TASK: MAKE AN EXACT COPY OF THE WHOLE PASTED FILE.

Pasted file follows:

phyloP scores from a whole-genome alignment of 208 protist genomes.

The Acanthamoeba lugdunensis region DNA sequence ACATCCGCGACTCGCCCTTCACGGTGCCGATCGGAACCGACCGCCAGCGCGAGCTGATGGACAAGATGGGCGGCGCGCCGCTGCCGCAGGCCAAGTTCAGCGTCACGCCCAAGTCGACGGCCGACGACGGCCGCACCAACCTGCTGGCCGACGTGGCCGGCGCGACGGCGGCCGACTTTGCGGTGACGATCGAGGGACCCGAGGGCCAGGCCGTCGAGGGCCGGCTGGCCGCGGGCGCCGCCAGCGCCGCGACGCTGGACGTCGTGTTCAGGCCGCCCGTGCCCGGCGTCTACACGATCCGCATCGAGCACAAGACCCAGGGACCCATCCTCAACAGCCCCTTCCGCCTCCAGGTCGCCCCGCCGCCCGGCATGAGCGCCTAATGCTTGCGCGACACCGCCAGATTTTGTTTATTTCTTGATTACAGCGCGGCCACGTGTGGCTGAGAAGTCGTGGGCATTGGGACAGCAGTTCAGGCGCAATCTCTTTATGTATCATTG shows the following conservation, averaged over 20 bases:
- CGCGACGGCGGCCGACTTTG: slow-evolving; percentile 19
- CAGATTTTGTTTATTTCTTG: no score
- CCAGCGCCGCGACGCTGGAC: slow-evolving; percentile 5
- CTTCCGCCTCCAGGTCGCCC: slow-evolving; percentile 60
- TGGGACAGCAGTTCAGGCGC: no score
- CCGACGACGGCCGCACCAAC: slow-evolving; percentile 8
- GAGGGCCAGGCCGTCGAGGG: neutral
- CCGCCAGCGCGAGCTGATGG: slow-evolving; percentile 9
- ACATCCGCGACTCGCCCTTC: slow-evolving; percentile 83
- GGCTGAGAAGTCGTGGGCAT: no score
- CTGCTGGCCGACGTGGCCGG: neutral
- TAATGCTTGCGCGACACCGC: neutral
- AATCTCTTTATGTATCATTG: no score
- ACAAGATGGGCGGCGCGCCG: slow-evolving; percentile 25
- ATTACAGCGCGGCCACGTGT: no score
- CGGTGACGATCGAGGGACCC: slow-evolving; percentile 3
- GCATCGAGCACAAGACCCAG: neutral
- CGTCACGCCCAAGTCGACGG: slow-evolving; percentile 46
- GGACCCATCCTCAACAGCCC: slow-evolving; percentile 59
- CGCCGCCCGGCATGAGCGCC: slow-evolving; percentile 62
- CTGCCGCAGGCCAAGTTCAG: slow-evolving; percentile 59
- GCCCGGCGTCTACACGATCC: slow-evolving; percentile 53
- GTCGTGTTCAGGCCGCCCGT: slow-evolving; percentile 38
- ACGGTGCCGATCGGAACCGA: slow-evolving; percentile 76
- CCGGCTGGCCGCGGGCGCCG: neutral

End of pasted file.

phyloP scores from a whole-genome alignment of 208 protist genomes.

The Acanthamoeba lugdunensis region DNA sequence ACATCCGCGACTCGCCCTTCACGGTGCCGATCGGAACCGACCGCCAGCGCGAGCTGATGGACAAGATGGGCGGCGCGCCGCTGCCGCAGGCCAAGTTCAGCGTCACGCCCAAGTCGACGGCCGACGACGGCCGCACCAACCTGCTGGCCGACGTGGCCGGCGCGACGGCGGCCGACTTTGCGGTGACGATCGAGGGACCCGAGGGCCAGGCCGTCGAGGGCCGGCTGGCCGCGGGCGCCGCCAGCGCCGCGACGCTGGACGTCGTGTTCAGGCCGCCCGTGCCCGGCGTCTACACGATCCGCATCGAGCACAAGACCCAGGGACCCATCCTCAACAGCCCCTTCCGCCTCCAGGTCGCCCCGCCGCCCGGCATGAGCGCCTAATGCTTGCGCGACACCGCCAGATTTTGTTTATTTCTTGATTACAGCGCGGCCACGTGTGGCTGAGAAGTCGTGGGCATTGGGACAGCAGTTCAGGCGCAATCTCTTTATGTATCATTG shows the following conservation, averaged over 20 bases:
- CGCGACGGCGGCCGACTTTG: slow-evolving; percentile 19
- CAGATTTTGTTTATTTCTTG: no score
- CCAGCGCCGCGACGCTGGAC: slow-evolving; percentile 5
- CTTCCGCCTCCAGGTCGCCC: slow-evolving; percentile 60
- TGGGACAGCAGTTCAGGCGC: no score
- CCGACGACGGCCGCACCAAC: slow-evolving; percentile 8
- GAGGGCCAGGCCGTCGAGGG: neutral
- CCGCCAGCGCGAGCTGATGG: slow-evolving; percentile 9
- ACATCCGCGACTCGCCCTTC: slow-evolving; percentile 83
- GGCTGAGAAGTCGTGGGCAT: no score
- CTGCTGGCCGACGTGGCCGG: neutral
- TAATGCTTGCGCGACACCGC: neutral
- AATCTCTTTATGTATCATTG: no score
- ACAAGATGGGCGGCGCGCCG: slow-evolving; percentile 25
- ATTACAGCGCGGCCACGTGT: no score
- CGGTGACGATCGAGGGACCC: slow-evolving; percentile 3
- GCATCGAGCACAAGACCCAG: neutral
- CGTCACGCCCAAGTCGACGG: slow-evolving; percentile 46
- GGACCCATCCTCAACAGCCC: slow-evolving; percentile 59
- CGCCGCCCGGCATGAGCGCC: slow-evolving; percentile 62
- CTGCCGCAGGCCAAGTTCAG: slow-evolving; percentile 59
- GCCCGGCGTCTACACGATCC: slow-evolving; percentile 53
- GTCGTGTTCAGGCCGCCCGT: slow-evolving; percentile 38
- ACGGTGCCGATCGGAACCGA: slow-evolving; percentile 76
- CCGGCTGGCCGCGGGCGCCG: neutral